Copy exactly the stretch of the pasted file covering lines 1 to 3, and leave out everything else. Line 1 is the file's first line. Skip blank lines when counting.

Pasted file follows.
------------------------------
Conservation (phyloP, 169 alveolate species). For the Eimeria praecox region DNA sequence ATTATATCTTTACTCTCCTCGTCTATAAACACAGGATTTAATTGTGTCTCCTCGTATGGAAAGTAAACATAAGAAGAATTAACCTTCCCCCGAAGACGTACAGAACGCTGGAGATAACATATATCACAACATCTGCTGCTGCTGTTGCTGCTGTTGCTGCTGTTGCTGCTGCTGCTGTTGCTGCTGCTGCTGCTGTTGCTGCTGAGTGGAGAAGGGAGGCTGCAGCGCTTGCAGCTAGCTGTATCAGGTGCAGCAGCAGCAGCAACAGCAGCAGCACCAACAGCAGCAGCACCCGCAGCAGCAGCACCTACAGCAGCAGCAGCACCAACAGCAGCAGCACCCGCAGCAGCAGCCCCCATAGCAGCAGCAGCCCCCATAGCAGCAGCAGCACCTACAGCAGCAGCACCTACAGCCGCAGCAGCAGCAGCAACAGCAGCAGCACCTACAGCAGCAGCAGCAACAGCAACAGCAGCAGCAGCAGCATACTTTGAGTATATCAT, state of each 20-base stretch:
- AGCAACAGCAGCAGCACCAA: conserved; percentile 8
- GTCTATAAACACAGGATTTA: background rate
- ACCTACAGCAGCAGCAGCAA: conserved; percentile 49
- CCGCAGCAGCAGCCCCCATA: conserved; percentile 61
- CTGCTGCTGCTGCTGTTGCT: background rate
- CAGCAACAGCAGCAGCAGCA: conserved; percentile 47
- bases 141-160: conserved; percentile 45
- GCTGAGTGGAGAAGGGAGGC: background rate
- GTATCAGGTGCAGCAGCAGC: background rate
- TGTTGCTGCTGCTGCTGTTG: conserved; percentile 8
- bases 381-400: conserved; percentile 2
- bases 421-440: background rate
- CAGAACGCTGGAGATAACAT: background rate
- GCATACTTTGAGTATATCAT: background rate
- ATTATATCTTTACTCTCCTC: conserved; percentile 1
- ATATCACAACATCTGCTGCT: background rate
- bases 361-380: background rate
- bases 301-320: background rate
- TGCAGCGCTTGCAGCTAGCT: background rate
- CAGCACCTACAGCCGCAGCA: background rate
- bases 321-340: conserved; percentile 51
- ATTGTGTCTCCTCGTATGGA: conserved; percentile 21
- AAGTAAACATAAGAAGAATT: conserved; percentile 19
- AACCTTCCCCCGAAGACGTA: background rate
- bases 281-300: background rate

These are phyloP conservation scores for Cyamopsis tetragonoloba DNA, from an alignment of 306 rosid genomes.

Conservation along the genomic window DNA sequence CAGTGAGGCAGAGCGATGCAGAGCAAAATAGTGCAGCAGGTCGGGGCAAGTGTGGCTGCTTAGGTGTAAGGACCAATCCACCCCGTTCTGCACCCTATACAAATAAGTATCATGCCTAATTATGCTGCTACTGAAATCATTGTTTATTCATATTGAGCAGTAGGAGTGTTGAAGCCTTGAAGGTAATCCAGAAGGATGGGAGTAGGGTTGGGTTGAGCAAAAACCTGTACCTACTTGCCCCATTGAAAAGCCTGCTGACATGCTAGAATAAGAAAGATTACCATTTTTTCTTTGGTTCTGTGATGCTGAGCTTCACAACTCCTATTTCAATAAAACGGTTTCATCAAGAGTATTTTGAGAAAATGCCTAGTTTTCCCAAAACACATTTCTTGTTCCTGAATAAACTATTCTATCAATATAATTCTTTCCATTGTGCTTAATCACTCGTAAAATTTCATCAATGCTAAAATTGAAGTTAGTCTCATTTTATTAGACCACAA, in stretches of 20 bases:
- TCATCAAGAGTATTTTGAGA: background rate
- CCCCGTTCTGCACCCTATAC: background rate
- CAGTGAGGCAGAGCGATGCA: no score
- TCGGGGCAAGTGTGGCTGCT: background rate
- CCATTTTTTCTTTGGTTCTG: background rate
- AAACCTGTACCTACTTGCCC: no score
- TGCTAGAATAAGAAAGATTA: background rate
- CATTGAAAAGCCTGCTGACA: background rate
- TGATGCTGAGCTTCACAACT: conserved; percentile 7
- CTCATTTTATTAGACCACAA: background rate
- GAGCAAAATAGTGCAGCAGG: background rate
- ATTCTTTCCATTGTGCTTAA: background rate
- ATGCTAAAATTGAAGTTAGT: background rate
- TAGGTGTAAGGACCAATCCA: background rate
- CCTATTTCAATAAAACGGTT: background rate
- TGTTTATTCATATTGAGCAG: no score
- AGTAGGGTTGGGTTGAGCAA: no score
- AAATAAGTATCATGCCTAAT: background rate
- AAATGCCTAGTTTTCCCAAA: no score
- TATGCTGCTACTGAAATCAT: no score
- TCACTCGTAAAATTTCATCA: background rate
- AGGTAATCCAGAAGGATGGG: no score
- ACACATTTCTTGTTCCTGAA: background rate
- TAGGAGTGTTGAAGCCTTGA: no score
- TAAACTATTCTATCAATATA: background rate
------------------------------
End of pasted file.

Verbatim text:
Conservation (phyloP, 169 alveolate species). For the Eimeria praecox region DNA sequence ATTATATCTTTACTCTCCTCGTCTATAAACACAGGATTTAATTGTGTCTCCTCGTATGGAAAGTAAACATAAGAAGAATTAACCTTCCCCCGAAGACGTACAGAACGCTGGAGATAACATATATCACAACATCTGCTGCTGCTGTTGCTGCTGTTGCTGCTGTTGCTGCTGCTGCTGTTGCTGCTGCTGCTGCTGTTGCTGCTGAGTGGAGAAGGGAGGCTGCAGCGCTTGCAGCTAGCTGTATCAGGTGCAGCAGCAGCAGCAACAGCAGCAGCACCAACAGCAGCAGCACCCGCAGCAGCAGCACCTACAGCAGCAGCAGCACCAACAGCAGCAGCACCCGCAGCAGCAGCCCCCATAGCAGCAGCAGCCCCCATAGCAGCAGCAGCACCTACAGCAGCAGCACCTACAGCCGCAGCAGCAGCAGCAACAGCAGCAGCACCTACAGCAGCAGCAGCAACAGCAACAGCAGCAGCAGCAGCATACTTTGAGTATATCAT, state of each 20-base stretch:
- AGCAACAGCAGCAGCACCAA: conserved; percentile 8
- GTCTATAAACACAGGATTTA: background rate